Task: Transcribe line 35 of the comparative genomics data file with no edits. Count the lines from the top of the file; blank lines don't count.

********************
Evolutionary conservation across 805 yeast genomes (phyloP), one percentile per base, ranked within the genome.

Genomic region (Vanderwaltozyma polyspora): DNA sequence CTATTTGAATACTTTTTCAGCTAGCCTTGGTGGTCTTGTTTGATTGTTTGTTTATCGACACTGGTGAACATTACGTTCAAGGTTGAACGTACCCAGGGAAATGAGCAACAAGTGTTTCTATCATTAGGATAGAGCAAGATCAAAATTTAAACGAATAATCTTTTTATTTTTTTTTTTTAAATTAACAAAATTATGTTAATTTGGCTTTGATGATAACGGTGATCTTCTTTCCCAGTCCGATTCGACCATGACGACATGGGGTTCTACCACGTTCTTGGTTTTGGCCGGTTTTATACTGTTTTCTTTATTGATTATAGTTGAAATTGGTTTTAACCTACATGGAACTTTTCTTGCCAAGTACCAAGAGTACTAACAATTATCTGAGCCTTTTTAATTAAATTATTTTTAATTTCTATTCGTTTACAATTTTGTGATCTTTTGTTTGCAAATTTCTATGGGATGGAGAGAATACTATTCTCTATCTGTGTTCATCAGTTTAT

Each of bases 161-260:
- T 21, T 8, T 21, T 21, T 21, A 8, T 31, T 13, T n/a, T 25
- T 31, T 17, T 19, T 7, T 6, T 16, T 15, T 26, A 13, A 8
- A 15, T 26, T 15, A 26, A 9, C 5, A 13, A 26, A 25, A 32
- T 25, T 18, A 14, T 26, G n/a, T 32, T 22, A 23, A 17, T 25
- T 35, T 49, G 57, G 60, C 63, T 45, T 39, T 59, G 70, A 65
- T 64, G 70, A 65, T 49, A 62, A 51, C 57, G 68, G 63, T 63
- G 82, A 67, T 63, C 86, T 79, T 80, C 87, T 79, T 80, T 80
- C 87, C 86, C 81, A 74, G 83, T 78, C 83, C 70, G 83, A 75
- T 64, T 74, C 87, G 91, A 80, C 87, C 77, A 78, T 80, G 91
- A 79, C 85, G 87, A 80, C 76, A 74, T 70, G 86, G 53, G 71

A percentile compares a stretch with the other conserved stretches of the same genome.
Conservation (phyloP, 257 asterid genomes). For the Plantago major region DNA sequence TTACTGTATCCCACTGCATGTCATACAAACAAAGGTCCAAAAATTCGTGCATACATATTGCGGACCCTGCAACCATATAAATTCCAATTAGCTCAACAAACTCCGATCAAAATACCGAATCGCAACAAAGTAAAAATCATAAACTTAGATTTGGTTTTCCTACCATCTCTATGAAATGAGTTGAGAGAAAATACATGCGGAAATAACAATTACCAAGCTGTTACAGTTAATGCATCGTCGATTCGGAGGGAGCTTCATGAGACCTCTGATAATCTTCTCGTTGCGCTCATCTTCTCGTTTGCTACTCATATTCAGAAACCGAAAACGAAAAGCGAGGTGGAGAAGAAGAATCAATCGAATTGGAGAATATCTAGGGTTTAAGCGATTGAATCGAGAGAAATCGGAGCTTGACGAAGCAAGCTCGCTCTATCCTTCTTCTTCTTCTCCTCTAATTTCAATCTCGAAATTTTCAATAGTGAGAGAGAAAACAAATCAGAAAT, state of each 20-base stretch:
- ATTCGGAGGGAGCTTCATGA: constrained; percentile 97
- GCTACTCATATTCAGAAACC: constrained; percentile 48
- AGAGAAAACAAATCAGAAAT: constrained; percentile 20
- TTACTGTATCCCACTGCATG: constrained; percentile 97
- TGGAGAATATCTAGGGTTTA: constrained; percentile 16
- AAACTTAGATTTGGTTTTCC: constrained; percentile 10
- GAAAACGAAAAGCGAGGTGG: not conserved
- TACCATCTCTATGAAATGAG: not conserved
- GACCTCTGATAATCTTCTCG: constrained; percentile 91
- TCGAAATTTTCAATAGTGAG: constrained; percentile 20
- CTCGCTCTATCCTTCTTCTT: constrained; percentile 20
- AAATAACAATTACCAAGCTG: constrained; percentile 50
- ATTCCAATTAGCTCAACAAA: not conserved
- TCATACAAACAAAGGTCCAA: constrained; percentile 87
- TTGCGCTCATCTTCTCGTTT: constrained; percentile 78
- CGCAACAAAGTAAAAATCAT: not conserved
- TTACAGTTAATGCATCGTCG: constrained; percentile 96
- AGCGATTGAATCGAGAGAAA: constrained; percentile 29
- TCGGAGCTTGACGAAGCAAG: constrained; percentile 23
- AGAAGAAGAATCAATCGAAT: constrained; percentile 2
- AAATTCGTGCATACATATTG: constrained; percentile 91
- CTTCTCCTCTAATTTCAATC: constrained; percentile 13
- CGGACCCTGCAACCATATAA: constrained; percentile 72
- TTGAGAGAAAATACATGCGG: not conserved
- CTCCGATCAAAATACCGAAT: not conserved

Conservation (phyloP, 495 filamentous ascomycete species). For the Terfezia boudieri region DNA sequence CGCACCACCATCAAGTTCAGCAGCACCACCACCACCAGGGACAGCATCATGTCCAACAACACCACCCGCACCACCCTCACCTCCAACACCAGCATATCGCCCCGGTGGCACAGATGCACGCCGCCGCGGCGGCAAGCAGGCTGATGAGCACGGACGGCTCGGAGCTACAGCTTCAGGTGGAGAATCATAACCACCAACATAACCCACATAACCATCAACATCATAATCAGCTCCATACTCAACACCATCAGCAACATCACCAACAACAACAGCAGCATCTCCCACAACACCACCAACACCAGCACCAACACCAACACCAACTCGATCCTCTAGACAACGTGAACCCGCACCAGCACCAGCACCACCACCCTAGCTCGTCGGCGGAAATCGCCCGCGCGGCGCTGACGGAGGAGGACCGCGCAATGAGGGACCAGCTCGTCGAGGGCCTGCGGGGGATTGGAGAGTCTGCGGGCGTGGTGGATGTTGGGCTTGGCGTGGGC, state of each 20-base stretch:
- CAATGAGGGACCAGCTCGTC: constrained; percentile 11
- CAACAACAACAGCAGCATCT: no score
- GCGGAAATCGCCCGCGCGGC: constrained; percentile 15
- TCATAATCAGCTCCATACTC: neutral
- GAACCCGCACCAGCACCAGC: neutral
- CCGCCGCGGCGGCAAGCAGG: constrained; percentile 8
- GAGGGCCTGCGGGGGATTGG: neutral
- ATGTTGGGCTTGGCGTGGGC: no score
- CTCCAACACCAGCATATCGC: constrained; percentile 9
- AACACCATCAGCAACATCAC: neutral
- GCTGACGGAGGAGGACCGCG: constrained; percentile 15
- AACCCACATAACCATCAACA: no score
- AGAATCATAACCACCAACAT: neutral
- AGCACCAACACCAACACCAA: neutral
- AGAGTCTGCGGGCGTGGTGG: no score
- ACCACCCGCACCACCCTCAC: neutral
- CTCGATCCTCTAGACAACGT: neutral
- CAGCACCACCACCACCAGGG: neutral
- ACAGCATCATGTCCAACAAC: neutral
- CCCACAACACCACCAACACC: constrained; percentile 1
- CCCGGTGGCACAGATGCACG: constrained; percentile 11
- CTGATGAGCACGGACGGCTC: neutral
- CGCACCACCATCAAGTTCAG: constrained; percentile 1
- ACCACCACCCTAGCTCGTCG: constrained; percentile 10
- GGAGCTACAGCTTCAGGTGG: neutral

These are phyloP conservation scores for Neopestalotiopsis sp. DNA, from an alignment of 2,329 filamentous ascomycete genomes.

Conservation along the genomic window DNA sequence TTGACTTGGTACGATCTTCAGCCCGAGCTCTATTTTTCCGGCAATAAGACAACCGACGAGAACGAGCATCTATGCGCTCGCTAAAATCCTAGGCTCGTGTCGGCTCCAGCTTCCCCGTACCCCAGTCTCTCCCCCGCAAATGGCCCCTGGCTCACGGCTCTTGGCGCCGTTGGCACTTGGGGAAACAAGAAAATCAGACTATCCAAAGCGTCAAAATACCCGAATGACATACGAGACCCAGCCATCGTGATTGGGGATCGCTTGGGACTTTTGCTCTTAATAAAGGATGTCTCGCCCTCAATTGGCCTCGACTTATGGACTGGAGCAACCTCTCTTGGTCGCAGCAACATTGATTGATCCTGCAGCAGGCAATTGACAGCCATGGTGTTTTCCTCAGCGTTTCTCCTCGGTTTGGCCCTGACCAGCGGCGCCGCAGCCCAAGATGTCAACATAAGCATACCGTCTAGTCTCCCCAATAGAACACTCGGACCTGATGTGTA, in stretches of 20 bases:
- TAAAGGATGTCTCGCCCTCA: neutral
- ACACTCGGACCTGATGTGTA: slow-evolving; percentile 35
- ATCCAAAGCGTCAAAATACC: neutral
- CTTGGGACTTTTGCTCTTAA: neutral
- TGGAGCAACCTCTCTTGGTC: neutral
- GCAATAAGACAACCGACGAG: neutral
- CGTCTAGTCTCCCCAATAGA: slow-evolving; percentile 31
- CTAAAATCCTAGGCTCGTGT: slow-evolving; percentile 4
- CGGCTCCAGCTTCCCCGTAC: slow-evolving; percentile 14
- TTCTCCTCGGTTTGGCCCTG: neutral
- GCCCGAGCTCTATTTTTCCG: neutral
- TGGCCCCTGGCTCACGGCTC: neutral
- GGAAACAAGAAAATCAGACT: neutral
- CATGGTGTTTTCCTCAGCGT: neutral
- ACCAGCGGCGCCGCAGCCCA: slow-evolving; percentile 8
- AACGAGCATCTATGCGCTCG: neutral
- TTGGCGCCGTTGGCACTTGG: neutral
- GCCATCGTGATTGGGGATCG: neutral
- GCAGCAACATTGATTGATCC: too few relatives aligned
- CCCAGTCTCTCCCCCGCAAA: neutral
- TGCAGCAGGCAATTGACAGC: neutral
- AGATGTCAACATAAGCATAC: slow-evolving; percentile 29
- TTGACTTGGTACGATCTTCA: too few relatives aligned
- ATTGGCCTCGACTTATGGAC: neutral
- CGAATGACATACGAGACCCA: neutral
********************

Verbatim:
- AGAAGAAGAATCAATCGAAT: constrained; percentile 2